ComiXology Originals/Stout Club
Written by Rafael Scavone
Illustrated by Rafael De Latorre
Coloured by Wesllei Manoel
Lettered by Bernardo Brice
Good Night, Sheriff
After the deadly encounter of the night before, Tobias reaches out to the local Blackfoot Tribe for help. Haunted by his past and the dreams of his missing son, Ross sets off in pursuit of the truth about what Captain Spencer is hiding in the factory.
What an utterly gorgeous book this is. The story is phenomenal and the interior artwork is magnificently rendered and it is another reason why ComiXology is the leader when it comes to digital comics. When looking for something new to read you want it to light up your mind, imagination, creativity and everything else you can imagine and so far what this does so beautifully is that it engages the reader wholly and fully. Hitchcock knew the importance of letting the audience imagine the horror rather than showing it to them was something so bad and squirm worthy that he’d never be able recreate. This does that too as we haven’t seen what stalks the wood taking townsfolk and Native American alike and this is how you let the reader create a creature that’s so horrific that they come back time and again to learn more of what they can only imagine.
Love the way that this is being told. The story & plot development that we see through how the sequence of events unfold as well as how the reader learns information is presented exceptionally well. The character development is magnificent to see and this is thanks to how we see the dialogue, the character interaction as well as how we see them act and react to the situations and circumstances they encounter. The pacing is superb and as it takes us through the pages revealing more and more of the story and the characters involved and it just expands how we see this world.
How we see this being structured and how the layers within the story continue to grow, evolve and strengthen while seeing new ones emerge is rather brilliantly done. The bits with the extra characterisation and seeing the Chief and his tribe helping out the sheriff and Tobi it adds this depth and complexity to the story we wouldn’t see otherwise. How everything works together to create the story’s ebb & flow as well as how it moves the story forward is beautifully achieved.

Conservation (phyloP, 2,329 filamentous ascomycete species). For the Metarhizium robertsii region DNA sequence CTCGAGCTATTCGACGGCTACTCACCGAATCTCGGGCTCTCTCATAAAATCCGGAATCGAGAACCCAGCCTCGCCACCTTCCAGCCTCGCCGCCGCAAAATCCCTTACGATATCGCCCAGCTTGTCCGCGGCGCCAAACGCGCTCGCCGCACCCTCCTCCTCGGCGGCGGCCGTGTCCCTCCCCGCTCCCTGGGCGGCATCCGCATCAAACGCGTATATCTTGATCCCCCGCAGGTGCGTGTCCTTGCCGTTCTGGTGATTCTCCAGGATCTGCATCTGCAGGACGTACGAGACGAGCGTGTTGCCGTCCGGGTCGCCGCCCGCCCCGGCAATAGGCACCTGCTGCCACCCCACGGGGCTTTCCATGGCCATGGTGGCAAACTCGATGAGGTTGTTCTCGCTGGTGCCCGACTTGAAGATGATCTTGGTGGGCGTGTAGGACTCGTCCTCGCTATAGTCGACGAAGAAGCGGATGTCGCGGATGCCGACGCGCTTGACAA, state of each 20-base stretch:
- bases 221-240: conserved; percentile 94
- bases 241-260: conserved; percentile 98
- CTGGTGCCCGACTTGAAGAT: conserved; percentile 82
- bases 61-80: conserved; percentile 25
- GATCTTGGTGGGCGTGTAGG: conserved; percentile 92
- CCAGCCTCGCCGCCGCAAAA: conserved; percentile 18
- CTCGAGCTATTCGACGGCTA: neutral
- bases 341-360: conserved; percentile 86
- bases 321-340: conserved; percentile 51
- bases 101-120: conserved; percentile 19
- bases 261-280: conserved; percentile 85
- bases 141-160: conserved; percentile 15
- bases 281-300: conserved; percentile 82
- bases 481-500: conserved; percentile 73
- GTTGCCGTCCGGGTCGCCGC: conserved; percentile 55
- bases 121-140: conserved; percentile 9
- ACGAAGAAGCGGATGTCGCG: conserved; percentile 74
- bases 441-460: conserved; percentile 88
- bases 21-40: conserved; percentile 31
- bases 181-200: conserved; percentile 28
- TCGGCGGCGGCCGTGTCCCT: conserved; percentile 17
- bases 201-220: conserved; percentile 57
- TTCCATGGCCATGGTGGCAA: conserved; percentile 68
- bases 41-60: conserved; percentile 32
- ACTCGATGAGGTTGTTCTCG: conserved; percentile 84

The interiors here are bloody gorgeous! The work has this mood, tone and feel to it that is created beautifully and it has the ability to give the reader the shivers or calm before the storm feelings. It is rare to see such powerful imagery that conveys so much page after page, panel after panel. The linework is sensational and how we see the varying weights and techniques being utilised to create this level of detail work is mind numbing. The utilisation of the page layouts and how we see the angles and perspective in the panels show a masterful eye for storytelling. The creativity and imagination we see and how backgrounds are utilised to create the depth perception, sense of scale and the overall sense of size and scope to the story is magnificent. The colour work is bloody brilliant as well. How we see the various hues and tones within the colours being utilised to create the shading, highlights and shadow work is done with such aplomb. This shows a master colourist at work too and you really need to see this to understand why I say this.
This is so intelligently written and with such a diverse cast of characters that make for truly memorable characters alongside this amazing level of quality in the artwork and you’ve got something that is in the queue for story of the year.